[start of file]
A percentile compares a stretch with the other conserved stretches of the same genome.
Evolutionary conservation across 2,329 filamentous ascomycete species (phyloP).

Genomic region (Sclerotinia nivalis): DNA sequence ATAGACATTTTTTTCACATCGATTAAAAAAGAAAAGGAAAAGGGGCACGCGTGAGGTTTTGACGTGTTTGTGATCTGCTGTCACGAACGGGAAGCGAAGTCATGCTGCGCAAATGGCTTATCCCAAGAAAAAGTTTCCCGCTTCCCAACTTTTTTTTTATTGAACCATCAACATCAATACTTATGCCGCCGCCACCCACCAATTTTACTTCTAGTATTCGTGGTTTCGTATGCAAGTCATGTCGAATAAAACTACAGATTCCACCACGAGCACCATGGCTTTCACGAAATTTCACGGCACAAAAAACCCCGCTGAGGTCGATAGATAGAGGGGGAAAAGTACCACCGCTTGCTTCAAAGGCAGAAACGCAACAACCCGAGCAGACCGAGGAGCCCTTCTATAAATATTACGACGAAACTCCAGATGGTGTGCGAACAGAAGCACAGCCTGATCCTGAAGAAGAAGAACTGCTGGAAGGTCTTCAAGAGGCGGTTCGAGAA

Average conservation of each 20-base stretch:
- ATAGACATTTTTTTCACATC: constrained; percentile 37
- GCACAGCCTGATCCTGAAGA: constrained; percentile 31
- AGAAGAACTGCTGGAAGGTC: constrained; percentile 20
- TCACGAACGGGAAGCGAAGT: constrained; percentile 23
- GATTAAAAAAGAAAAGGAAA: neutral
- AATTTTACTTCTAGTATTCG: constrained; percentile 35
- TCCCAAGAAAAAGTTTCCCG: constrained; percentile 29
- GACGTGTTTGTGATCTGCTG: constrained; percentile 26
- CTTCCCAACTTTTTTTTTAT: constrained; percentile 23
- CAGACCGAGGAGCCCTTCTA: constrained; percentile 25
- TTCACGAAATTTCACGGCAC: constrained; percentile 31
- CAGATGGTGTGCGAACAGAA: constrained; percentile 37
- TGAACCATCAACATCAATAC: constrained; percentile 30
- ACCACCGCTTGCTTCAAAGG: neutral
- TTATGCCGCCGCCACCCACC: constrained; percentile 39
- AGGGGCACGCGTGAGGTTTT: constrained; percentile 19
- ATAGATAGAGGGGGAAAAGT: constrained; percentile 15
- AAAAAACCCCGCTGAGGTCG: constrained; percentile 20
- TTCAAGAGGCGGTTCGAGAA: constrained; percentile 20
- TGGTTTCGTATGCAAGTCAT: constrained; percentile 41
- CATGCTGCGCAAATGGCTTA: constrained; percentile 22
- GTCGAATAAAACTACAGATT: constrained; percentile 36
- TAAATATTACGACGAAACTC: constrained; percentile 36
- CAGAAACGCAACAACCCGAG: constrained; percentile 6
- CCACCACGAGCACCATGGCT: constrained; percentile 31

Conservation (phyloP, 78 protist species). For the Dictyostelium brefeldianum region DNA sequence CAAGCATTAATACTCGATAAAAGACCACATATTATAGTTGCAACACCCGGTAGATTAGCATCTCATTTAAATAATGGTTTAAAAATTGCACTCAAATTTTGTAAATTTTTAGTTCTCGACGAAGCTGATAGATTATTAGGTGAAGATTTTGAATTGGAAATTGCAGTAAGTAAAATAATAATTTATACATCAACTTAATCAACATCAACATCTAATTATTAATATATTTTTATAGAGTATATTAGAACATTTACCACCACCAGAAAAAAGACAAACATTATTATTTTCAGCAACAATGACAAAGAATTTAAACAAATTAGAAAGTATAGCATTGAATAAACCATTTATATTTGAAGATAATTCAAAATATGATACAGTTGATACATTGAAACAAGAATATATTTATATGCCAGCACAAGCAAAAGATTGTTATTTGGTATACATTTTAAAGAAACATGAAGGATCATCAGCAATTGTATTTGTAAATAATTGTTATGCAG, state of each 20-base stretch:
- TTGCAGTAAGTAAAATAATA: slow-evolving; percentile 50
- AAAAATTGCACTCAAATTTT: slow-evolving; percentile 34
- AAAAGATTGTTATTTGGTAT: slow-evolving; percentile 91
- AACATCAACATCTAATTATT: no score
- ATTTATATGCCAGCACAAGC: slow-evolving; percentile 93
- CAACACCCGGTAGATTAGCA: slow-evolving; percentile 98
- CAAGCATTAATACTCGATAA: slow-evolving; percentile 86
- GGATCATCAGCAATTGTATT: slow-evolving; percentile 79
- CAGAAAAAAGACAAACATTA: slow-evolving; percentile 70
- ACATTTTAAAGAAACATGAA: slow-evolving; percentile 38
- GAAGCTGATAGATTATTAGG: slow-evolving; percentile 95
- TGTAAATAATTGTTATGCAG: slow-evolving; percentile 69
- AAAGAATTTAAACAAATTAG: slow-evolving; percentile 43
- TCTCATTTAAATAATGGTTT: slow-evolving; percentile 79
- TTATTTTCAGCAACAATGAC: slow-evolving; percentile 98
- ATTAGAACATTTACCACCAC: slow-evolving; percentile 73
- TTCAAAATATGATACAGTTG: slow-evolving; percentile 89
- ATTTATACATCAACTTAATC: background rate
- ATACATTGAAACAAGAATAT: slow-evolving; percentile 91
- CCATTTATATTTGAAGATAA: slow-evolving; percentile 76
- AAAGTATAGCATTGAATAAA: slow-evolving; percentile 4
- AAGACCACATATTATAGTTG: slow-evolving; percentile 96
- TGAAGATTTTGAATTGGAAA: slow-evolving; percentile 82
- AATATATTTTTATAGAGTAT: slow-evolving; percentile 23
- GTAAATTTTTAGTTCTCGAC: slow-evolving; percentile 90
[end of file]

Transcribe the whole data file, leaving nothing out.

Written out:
A percentile compares a stretch with the other conserved stretches of the same genome.
Evolutionary conservation across 2,329 filamentous ascomycete species (phyloP).

Genomic region (Sclerotinia nivalis): DNA sequence ATAGACATTTTTTTCACATCGATTAAAAAAGAAAAGGAAAAGGGGCACGCGTGAGGTTTTGACGTGTTTGTGATCTGCTGTCACGAACGGGAAGCGAAGTCATGCTGCGCAAATGGCTTATCCCAAGAAAAAGTTTCCCGCTTCCCAACTTTTTTTTTATTGAACCATCAACATCAATACTTATGCCGCCGCCACCCACCAATTTTACTTCTAGTATTCGTGGTTTCGTATGCAAGTCATGTCGAATAAAACTACAGATTCCACCACGAGCACCATGGCTTTCACGAAATTTCACGGCACAAAAAACCCCGCTGAGGTCGATAGATAGAGGGGGAAAAGTACCACCGCTTGCTTCAAAGGCAGAAACGCAACAACCCGAGCAGACCGAGGAGCCCTTCTATAAATATTACGACGAAACTCCAGATGGTGTGCGAACAGAAGCACAGCCTGATCCTGAAGAAGAAGAACTGCTGGAAGGTCTTCAAGAGGCGGTTCGAGAA

Average conservation of each 20-base stretch:
- ATAGACATTTTTTTCACATC: constrained; percentile 37
- GCACAGCCTGATCCTGAAGA: constrained; percentile 31
- AGAAGAACTGCTGGAAGGTC: constrained; percentile 20
- TCACGAACGGGAAGCGAAGT: constrained; percentile 23
- GATTAAAAAAGAAAAGGAAA: neutral
- AATTTTACTTCTAGTATTCG: constrained; percentile 35
- TCCCAAGAAAAAGTTTCCCG: constrained; percentile 29
- GACGTGTTTGTGATCTGCTG: constrained; percentile 26
- CTTCCCAACTTTTTTTTTAT: constrained; percentile 23
- CAGACCGAGGAGCCCTTCTA: constrained; percentile 25
- TTCACGAAATTTCACGGCAC: constrained; percentile 31
- CAGATGGTGTGCGAACAGAA: constrained; percentile 37
- TGAACCATCAACATCAATAC: constrained; percentile 30
- ACCACCGCTTGCTTCAAAGG: neutral
- TTATGCCGCCGCCACCCACC: constrained; percentile 39
- AGGGGCACGCGTGAGGTTTT: constrained; percentile 19
- ATAGATAGAGGGGGAAAAGT: constrained; percentile 15
- AAAAAACCCCGCTGAGGTCG: constrained; percentile 20
- TTCAAGAGGCGGTTCGAGAA: constrained; percentile 20
- TGGTTTCGTATGCAAGTCAT: constrained; percentile 41
- CATGCTGCGCAAATGGCTTA: constrained; percentile 22
- GTCGAATAAAACTACAGATT: constrained; percentile 36
- TAAATATTACGACGAAACTC: constrained; percentile 36
- CAGAAACGCAACAACCCGAG: constrained; percentile 6
- CCACCACGAGCACCATGGCT: constrained; percentile 31

Conservation (phyloP, 78 protist species). For the Dictyostelium brefeldianum region DNA sequence CAAGCATTAATACTCGATAAAAGACCACATATTATAGTTGCAACACCCGGTAGATTAGCATCTCATTTAAATAATGGTTTAAAAATTGCACTCAAATTTTGTAAATTTTTAGTTCTCGACGAAGCTGATAGATTATTAGGTGAAGATTTTGAATTGGAAATTGCAGTAAGTAAAATAATAATTTATACATCAACTTAATCAACATCAACATCTAATTATTAATATATTTTTATAGAGTATATTAGAACATTTACCACCACCAGAAAAAAGACAAACATTATTATTTTCAGCAACAATGACAAAGAATTTAAACAAATTAGAAAGTATAGCATTGAATAAACCATTTATATTTGAAGATAATTCAAAATATGATACAGTTGATACATTGAAACAAGAATATATTTATATGCCAGCACAAGCAAAAGATTGTTATTTGGTATACATTTTAAAGAAACATGAAGGATCATCAGCAATTGTATTTGTAAATAATTGTTATGCAG, state of each 20-base stretch:
- TTGCAGTAAGTAAAATAATA: slow-evolving; percentile 50
- AAAAATTGCACTCAAATTTT: slow-evolving; percentile 34
- AAAAGATTGTTATTTGGTAT: slow-evolving; percentile 91
- AACATCAACATCTAATTATT: no score
- ATTTATATGCCAGCACAAGC: slow-evolving; percentile 93
- CAACACCCGGTAGATTAGCA: slow-evolving; percentile 98
- CAAGCATTAATACTCGATAA: slow-evolving; percentile 86
- GGATCATCAGCAATTGTATT: slow-evolving; percentile 79
- CAGAAAAAAGACAAACATTA: slow-evolving; percentile 70
- ACATTTTAAAGAAACATGAA: slow-evolving; percentile 38
- GAAGCTGATAGATTATTAGG: slow-evolving; percentile 95
- TGTAAATAATTGTTATGCAG: slow-evolving; percentile 69
- AAAGAATTTAAACAAATTAG: slow-evolving; percentile 43
- TCTCATTTAAATAATGGTTT: slow-evolving; percentile 79
- TTATTTTCAGCAACAATGAC: slow-evolving; percentile 98
- ATTAGAACATTTACCACCAC: slow-evolving; percentile 73
- TTCAAAATATGATACAGTTG: slow-evolving; percentile 89
- ATTTATACATCAACTTAATC: background rate
- ATACATTGAAACAAGAATAT: slow-evolving; percentile 91
- CCATTTATATTTGAAGATAA: slow-evolving; percentile 76
- AAAGTATAGCATTGAATAAA: slow-evolving; percentile 4
- AAGACCACATATTATAGTTG: slow-evolving; percentile 96
- TGAAGATTTTGAATTGGAAA: slow-evolving; percentile 82
- AATATATTTTTATAGAGTAT: slow-evolving; percentile 23
- GTAAATTTTTAGTTCTCGAC: slow-evolving; percentile 90